Is That a Submarine In Your Pocket, Or Are You Just Happy to See Me?


(Flickr/Alan Light)

I used to go to a YMCA, where in the locker room, about two-thirds of the men would stroll from their locker to the showers, or just meander about the place chatting, without bothering to put on a towel. And this wasn't a bunch of hunky 20-somethings looking for dates -- I'd say the average age was around 55. I always suspected they were getting a secret little homoerotic thrill from parading in front of each other with their junk out.

I couldn't help but think of that when I read this article in today's New York Times about unease among current and former personnel to the fact that the Navy will now be allowing women to serve on submarines. This resistance is neither surprising nor particularly troubling -- the guys who are feeling uncomfortable will get over it, just as their compatriots on surface ships did. But this particular passage was amusing:

John Mason, a retired senior chief petty officer who served aboard four submarines and two surface ships from 1977 to 1994, began preparing an online petition opposing the integration of women this spring...Mr. Mason said the presence of women on submarines would put an end to the kind of camaraderie "that involves close physical contact, like man hugs and bottom pats" that sailors use to cope with the pressure of extended deployments.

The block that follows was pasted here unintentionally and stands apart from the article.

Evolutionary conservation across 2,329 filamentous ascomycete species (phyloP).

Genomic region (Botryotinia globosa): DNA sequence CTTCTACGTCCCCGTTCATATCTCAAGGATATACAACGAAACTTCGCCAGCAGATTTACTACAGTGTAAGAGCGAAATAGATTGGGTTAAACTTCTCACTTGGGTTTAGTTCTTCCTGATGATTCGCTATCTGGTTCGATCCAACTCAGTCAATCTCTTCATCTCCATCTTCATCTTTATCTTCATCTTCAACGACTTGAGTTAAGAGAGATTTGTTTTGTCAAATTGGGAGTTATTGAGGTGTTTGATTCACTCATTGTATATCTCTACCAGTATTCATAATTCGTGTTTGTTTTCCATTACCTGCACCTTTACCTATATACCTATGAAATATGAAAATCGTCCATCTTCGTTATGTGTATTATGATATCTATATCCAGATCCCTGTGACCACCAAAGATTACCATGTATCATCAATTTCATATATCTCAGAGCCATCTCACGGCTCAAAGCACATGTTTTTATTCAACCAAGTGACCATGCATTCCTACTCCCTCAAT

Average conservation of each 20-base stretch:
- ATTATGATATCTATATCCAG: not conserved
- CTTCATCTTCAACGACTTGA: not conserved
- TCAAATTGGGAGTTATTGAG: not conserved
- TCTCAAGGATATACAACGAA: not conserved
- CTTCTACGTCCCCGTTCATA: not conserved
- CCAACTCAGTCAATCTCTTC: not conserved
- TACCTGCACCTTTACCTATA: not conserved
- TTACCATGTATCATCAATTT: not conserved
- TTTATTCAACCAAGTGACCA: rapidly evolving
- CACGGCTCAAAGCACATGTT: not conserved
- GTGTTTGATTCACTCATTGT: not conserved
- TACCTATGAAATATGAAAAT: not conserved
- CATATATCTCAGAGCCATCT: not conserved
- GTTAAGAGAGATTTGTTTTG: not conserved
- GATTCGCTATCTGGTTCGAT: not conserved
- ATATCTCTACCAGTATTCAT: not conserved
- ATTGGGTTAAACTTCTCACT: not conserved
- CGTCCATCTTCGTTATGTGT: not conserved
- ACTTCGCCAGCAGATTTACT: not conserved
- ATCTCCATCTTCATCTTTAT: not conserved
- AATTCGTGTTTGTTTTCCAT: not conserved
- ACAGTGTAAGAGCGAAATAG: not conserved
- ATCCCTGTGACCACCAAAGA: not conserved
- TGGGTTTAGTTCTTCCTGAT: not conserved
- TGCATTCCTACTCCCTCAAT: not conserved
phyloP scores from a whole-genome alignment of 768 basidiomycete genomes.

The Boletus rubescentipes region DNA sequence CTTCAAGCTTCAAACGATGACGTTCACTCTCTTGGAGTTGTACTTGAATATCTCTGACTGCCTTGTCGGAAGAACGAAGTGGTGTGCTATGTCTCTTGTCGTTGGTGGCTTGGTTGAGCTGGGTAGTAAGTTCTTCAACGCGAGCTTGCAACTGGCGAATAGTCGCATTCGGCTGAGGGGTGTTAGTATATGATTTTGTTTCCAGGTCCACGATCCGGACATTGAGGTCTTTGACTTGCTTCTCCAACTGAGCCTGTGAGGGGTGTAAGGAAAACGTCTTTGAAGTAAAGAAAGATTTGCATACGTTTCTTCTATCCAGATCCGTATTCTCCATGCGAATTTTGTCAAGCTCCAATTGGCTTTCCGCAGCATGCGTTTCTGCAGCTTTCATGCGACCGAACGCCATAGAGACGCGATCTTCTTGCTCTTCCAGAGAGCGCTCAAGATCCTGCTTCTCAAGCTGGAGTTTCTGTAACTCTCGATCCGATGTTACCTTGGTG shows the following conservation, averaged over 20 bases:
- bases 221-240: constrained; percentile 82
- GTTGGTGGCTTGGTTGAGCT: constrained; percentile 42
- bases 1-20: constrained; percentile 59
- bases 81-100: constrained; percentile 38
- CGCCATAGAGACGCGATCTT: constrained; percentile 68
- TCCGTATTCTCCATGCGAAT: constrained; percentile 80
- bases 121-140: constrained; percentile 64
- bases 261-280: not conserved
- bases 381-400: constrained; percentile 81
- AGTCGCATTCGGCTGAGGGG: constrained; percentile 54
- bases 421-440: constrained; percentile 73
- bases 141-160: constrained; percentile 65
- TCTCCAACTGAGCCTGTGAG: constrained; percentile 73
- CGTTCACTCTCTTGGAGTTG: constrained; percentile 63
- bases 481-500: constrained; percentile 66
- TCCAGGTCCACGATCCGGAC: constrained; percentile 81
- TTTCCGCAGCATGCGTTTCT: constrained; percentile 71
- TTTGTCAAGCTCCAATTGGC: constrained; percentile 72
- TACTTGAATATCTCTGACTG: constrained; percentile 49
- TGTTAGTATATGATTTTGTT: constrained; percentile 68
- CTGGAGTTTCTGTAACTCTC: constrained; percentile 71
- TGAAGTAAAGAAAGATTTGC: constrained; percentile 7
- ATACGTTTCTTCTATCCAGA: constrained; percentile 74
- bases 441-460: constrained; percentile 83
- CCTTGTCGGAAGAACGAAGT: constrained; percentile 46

There's a reason why the Village People sang "In the Navy." In certain kinds of all-male environments, the impossibility of heterosexual interaction gives guys license to be a little freer with each other than they might otherwise be. You know, to cope with the pressure of extended deployments. Put a woman or two into that environment, and all of sudden patting your buddy on his butt seems, well, kinda gay.

Every time change comes to a culture, something is lost. I sympathize with Mr. Mason, who would like the Navy to forever stay the same as it was when he was serving. But that's what happens in life -- time goes on, things change, and sometimes all we're left with are the memories of bottom pats past.

-- Paul Waldman

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